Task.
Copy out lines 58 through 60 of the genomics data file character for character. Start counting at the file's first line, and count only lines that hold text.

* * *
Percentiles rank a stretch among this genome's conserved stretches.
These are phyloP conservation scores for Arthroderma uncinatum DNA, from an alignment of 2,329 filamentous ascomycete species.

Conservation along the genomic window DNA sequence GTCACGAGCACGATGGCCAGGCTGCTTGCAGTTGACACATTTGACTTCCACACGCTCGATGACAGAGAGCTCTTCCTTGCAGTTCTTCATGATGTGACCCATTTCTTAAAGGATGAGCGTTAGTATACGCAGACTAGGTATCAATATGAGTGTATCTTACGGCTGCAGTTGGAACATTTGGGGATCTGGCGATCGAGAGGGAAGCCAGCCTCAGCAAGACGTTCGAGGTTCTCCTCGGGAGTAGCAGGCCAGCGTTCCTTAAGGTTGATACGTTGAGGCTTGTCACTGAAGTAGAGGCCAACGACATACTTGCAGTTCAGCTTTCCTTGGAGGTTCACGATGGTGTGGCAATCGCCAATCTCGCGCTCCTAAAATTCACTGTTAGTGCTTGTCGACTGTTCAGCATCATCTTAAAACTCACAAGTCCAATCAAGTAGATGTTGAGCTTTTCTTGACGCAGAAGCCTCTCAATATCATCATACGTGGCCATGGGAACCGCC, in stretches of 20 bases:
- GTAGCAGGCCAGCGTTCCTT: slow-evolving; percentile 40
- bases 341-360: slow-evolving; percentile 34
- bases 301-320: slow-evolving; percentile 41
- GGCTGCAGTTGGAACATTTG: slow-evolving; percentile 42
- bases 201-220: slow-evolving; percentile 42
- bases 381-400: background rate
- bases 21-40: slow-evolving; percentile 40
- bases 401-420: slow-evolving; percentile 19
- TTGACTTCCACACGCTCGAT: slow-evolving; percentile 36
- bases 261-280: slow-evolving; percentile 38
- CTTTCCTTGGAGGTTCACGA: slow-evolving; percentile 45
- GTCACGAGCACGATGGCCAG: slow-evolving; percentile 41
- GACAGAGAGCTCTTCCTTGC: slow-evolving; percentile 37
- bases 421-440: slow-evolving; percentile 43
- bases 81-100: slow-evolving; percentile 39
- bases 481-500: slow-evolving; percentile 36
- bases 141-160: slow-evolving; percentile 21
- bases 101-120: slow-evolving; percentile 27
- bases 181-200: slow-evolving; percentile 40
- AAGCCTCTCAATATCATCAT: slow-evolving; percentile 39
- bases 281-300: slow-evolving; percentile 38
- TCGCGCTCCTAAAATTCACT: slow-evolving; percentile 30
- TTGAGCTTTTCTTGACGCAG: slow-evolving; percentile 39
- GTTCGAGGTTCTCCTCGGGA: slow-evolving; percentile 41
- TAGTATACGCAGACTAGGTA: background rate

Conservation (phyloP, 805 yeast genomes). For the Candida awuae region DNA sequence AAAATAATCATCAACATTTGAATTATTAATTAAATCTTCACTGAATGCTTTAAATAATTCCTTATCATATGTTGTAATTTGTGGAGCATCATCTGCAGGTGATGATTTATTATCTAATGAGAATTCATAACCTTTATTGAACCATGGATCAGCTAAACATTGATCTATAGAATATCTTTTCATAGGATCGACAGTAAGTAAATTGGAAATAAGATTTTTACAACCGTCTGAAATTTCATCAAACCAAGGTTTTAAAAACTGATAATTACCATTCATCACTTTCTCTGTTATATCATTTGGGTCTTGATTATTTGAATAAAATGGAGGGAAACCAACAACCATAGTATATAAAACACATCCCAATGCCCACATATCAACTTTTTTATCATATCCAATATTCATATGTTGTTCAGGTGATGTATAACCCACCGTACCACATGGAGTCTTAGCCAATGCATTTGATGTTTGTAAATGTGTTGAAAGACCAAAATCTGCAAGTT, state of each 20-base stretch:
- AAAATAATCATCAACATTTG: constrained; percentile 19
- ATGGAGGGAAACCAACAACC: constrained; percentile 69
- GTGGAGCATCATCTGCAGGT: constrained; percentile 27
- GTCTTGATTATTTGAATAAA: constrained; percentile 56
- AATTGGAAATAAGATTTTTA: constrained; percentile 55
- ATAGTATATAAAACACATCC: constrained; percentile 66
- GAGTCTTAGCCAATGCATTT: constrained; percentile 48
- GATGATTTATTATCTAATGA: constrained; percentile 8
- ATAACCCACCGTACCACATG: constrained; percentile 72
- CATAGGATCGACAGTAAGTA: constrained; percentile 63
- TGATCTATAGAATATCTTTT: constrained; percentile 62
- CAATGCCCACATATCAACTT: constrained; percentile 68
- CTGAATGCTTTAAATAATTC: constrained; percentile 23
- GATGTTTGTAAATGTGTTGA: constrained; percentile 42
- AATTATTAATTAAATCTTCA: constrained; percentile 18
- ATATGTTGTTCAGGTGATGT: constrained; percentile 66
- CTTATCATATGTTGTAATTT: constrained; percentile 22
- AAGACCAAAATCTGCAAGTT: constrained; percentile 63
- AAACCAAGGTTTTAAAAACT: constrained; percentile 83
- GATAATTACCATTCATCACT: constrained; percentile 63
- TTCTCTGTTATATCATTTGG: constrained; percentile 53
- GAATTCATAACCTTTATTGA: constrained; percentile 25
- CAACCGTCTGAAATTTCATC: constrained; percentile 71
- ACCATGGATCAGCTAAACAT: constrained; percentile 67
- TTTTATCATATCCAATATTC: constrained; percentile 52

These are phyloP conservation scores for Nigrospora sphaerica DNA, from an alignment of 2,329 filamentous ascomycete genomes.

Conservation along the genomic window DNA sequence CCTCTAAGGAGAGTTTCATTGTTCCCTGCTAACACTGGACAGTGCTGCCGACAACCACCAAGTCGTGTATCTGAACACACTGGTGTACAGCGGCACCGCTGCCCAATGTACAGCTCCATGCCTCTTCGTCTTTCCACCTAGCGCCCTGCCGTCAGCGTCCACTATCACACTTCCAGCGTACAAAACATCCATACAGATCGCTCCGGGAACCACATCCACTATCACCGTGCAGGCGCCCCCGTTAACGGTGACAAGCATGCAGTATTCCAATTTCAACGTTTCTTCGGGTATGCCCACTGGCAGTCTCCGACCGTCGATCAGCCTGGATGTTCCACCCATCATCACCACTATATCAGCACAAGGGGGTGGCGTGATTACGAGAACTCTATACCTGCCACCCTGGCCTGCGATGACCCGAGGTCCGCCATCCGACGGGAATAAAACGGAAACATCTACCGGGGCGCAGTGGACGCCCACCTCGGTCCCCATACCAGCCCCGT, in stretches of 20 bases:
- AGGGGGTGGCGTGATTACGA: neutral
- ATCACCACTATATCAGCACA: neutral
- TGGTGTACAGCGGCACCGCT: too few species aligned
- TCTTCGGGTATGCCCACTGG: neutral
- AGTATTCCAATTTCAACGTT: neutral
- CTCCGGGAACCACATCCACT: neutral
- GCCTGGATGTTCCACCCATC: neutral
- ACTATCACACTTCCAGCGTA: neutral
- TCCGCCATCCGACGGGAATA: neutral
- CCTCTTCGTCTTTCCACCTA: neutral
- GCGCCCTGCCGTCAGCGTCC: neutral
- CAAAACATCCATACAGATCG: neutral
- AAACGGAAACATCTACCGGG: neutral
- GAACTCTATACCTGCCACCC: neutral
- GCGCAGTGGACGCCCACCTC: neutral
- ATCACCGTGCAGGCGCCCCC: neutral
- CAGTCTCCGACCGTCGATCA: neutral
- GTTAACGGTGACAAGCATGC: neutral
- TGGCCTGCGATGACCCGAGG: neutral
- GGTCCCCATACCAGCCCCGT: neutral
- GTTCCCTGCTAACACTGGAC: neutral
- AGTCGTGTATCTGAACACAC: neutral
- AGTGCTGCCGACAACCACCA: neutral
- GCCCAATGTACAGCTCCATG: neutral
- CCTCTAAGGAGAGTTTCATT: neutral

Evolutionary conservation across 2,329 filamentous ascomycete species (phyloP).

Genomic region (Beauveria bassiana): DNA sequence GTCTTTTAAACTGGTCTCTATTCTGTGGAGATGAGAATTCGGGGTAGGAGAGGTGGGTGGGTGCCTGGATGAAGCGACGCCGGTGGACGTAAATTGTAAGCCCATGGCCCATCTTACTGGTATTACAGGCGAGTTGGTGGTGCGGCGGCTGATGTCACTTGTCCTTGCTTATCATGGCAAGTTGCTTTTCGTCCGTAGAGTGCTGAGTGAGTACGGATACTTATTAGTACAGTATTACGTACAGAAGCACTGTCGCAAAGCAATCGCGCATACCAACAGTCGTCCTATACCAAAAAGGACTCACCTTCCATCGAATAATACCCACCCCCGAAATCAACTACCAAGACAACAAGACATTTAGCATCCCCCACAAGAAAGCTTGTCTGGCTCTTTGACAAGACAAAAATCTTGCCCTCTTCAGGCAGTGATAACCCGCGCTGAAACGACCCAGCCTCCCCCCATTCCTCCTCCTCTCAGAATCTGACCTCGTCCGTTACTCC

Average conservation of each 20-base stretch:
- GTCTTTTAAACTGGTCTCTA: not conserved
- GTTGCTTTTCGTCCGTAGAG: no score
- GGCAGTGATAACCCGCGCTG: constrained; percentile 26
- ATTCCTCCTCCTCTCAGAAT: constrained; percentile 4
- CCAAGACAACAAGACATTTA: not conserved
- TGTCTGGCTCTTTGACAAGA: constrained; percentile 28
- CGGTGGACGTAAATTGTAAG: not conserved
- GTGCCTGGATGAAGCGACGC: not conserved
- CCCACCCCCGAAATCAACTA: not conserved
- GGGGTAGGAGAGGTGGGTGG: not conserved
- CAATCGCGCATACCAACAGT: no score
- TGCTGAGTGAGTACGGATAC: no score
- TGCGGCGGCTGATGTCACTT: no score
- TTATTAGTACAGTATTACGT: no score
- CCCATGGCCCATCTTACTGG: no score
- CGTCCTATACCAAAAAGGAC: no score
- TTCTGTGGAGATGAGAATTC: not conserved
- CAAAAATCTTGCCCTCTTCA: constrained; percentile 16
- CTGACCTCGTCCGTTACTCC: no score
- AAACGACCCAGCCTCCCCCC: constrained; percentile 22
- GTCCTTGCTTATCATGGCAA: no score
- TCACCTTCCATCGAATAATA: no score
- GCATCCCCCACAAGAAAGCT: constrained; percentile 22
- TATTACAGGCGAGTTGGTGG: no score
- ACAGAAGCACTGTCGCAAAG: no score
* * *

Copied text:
- ATCACCACTATATCAGCACA: neutral
- TGGTGTACAGCGGCACCGCT: too few species aligned
- TCTTCGGGTATGCCCACTGG: neutral